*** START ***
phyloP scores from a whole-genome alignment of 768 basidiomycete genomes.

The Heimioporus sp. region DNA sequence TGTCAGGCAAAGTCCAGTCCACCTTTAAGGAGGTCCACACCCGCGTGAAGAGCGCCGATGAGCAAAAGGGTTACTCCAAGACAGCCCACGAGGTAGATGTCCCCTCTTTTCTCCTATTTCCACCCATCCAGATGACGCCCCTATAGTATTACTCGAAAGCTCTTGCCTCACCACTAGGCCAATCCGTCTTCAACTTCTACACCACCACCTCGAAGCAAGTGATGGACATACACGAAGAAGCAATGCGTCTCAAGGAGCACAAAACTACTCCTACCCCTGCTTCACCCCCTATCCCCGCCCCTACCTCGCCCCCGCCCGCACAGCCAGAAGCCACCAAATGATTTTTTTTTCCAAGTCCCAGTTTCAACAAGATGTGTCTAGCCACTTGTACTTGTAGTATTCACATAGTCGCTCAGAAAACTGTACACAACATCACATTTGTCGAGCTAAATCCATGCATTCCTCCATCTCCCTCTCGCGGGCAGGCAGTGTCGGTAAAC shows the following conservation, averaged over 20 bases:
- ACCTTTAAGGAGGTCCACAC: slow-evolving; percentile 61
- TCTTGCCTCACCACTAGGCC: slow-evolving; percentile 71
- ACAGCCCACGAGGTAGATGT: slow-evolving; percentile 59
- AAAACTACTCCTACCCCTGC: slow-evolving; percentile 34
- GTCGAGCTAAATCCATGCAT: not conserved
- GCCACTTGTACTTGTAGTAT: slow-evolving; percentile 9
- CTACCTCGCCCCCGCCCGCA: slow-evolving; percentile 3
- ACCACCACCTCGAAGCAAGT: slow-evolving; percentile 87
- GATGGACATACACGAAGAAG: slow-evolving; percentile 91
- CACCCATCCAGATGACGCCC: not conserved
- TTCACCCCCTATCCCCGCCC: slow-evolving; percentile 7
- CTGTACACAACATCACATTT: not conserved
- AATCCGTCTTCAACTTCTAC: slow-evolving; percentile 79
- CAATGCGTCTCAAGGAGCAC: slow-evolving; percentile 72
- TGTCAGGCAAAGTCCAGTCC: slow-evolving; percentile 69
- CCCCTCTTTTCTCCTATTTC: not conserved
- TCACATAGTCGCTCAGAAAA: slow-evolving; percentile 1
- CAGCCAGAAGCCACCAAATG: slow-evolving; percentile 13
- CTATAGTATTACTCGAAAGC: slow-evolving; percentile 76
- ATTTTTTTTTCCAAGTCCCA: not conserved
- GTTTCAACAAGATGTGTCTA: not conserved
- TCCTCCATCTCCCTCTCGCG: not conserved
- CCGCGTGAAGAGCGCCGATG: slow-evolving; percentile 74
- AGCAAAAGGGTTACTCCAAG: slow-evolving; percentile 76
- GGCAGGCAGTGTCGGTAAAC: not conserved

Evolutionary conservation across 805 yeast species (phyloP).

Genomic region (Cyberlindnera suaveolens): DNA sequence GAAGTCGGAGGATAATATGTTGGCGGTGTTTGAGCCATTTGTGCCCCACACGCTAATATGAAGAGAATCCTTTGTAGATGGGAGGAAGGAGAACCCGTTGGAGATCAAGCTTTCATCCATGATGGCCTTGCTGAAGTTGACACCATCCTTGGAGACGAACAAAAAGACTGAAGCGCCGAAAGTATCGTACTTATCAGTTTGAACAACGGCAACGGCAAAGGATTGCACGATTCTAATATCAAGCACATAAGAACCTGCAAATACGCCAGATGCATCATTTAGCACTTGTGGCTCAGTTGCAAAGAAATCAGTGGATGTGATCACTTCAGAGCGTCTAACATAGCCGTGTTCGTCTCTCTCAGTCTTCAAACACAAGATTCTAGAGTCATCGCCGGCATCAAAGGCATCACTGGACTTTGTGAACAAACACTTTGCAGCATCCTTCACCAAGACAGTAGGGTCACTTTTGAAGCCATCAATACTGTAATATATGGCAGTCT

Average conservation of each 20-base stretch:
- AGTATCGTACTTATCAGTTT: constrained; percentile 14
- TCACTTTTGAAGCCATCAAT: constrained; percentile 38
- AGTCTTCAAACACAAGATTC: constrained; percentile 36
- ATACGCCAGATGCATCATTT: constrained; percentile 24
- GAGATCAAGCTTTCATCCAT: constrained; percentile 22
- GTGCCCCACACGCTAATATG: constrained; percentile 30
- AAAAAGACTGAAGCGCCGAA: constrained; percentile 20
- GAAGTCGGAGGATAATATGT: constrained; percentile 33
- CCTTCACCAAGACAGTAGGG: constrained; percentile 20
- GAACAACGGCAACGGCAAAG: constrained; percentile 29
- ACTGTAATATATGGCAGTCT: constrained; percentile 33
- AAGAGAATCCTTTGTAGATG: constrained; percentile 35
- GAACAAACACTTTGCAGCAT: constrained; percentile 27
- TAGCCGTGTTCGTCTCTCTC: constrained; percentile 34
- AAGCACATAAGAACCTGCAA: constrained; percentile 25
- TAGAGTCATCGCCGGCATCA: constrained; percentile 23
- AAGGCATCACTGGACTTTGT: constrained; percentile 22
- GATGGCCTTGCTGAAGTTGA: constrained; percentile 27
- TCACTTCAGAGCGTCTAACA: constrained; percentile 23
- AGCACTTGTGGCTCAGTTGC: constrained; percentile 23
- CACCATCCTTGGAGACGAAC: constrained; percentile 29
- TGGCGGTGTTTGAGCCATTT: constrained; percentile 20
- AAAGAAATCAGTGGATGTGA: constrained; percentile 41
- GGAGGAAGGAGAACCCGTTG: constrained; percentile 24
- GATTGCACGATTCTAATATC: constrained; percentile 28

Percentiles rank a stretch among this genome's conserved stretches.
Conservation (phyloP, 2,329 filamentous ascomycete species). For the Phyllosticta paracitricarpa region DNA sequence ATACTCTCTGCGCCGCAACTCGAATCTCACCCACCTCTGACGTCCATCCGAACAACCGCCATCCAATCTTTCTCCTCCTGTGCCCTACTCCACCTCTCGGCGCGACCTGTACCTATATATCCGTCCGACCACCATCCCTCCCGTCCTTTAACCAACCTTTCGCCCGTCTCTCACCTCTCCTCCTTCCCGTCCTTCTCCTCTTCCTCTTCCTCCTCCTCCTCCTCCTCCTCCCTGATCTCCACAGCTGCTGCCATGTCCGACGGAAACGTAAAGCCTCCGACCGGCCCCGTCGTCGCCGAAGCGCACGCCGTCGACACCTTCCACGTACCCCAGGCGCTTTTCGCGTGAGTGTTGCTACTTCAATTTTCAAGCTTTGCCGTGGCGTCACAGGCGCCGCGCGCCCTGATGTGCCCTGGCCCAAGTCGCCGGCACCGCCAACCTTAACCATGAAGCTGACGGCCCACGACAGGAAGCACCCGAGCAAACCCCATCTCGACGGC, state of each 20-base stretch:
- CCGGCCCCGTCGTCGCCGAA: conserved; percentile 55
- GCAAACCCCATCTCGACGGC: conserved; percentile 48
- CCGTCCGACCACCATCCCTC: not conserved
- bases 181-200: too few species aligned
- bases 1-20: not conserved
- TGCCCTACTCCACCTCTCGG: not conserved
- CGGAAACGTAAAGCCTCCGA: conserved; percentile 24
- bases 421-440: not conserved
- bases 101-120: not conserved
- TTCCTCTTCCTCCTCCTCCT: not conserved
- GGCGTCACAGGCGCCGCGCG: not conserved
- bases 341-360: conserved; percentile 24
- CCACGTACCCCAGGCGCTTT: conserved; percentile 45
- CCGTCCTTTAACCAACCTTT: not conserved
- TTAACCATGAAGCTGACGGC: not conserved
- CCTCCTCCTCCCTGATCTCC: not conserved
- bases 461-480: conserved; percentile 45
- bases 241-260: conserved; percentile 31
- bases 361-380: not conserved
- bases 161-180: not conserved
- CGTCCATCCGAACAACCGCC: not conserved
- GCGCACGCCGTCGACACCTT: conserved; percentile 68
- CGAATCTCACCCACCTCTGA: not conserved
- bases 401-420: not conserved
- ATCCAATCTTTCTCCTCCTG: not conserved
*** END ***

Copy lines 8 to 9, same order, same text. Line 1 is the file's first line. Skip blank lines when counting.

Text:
- GCCACTTGTACTTGTAGTAT: slow-evolving; percentile 9
- CTACCTCGCCCCCGCCCGCA: slow-evolving; percentile 3